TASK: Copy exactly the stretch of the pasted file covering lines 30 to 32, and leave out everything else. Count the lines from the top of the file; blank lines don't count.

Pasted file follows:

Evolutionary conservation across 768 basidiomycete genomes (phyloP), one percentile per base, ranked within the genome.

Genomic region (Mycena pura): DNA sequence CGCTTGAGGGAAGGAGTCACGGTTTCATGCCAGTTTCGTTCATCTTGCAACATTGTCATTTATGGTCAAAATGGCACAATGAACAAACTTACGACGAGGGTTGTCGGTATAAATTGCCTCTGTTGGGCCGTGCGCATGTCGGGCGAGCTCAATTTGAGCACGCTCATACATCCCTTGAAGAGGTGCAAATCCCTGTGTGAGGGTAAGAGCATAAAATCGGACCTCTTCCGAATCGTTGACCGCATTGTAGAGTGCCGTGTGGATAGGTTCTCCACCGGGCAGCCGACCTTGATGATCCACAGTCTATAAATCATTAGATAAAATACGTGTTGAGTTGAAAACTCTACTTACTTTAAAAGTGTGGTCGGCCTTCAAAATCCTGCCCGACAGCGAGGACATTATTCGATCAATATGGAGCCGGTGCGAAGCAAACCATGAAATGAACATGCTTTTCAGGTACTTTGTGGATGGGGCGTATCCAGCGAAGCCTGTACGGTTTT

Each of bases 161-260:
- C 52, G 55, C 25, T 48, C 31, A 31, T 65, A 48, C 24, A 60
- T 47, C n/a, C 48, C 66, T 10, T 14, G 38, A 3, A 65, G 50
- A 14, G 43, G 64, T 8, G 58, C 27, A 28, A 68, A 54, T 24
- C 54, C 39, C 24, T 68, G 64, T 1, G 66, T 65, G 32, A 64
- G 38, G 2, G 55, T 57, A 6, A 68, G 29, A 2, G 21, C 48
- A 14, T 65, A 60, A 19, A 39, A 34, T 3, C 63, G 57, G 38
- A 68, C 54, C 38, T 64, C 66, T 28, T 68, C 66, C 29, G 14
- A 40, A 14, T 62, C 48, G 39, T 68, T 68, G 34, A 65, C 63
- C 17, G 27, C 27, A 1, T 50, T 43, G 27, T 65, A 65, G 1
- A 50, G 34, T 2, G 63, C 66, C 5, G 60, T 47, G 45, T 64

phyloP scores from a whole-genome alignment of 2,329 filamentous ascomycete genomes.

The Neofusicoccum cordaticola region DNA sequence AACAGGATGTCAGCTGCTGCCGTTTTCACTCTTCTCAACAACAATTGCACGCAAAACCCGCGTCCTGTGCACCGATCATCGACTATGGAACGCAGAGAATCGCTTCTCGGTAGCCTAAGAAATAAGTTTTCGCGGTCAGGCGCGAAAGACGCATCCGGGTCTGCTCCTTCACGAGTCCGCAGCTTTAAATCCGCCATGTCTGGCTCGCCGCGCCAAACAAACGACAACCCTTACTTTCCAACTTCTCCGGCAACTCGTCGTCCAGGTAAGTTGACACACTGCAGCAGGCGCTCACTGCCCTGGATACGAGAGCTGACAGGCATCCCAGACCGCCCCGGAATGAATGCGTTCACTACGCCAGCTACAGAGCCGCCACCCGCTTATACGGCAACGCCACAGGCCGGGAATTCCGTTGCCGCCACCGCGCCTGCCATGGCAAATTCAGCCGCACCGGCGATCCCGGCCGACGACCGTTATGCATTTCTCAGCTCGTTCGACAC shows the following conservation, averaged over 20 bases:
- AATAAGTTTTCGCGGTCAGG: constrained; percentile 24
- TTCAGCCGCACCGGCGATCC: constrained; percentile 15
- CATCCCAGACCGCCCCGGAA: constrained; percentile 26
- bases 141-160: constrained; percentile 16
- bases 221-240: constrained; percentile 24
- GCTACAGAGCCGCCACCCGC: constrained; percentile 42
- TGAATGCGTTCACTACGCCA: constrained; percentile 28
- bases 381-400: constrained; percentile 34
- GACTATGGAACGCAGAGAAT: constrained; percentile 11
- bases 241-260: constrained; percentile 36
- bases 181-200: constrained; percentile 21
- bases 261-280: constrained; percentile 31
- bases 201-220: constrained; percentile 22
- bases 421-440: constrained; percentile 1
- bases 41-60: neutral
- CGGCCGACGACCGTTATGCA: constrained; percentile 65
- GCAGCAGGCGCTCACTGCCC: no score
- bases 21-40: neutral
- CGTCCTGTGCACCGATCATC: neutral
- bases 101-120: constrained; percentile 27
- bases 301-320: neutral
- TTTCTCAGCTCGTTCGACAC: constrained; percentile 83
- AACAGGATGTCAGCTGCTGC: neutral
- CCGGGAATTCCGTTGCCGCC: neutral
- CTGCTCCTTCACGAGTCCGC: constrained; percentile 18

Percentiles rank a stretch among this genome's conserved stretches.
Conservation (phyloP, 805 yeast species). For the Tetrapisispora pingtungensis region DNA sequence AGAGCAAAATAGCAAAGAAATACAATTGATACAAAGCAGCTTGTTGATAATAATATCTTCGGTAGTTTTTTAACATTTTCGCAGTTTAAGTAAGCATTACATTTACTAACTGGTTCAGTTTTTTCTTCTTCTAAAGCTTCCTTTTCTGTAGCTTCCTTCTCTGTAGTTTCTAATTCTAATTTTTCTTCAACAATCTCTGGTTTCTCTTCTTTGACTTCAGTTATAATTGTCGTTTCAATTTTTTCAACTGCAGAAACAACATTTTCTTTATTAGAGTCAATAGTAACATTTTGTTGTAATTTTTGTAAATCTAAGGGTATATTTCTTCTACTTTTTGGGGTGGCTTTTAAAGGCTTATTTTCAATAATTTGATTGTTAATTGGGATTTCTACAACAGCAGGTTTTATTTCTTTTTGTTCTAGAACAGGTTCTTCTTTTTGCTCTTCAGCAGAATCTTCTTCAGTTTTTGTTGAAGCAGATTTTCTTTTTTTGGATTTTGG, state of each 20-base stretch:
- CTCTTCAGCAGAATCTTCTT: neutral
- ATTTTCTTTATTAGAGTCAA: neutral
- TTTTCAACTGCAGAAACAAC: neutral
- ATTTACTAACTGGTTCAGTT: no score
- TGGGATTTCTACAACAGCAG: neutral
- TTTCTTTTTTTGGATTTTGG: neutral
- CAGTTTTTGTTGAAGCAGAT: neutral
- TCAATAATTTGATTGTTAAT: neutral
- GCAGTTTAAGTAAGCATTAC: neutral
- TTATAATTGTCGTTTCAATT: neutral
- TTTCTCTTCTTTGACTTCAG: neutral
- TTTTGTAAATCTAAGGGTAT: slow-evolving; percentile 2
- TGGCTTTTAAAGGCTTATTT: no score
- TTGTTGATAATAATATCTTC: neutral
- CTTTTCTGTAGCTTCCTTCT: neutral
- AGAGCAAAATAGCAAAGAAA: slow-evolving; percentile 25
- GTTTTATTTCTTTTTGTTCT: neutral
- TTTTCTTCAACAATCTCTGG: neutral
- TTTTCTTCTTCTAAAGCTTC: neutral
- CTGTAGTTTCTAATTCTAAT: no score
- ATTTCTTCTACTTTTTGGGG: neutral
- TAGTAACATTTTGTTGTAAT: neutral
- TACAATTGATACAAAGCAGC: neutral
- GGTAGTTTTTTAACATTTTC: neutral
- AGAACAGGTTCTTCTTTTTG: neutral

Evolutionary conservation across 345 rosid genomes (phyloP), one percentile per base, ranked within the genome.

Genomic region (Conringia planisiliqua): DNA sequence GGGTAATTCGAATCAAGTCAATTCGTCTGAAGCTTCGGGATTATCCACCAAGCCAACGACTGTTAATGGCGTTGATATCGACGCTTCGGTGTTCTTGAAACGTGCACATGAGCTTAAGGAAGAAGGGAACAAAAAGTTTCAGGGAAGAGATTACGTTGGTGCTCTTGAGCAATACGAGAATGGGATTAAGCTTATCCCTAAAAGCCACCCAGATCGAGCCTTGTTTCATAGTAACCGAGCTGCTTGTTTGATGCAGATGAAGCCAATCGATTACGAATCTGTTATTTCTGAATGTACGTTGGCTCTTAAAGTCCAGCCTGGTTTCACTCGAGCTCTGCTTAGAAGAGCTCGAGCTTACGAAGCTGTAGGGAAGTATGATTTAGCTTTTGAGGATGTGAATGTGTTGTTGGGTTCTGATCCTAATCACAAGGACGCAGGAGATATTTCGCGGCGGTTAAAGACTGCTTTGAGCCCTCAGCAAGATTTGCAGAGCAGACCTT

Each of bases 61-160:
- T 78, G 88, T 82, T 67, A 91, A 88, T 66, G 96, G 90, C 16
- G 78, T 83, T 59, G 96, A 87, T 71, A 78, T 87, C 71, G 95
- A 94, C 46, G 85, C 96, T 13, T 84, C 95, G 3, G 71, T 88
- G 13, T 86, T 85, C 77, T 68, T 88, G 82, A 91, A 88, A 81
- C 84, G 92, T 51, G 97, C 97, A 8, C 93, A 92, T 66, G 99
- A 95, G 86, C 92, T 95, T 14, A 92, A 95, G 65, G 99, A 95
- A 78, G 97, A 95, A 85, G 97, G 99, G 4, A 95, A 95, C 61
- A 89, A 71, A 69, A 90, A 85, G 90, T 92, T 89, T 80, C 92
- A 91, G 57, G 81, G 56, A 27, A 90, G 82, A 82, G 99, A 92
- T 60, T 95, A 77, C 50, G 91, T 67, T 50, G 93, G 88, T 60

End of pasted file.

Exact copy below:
- bases 41-60: neutral
- CGGCCGACGACCGTTATGCA: constrained; percentile 65
- GCAGCAGGCGCTCACTGCCC: no score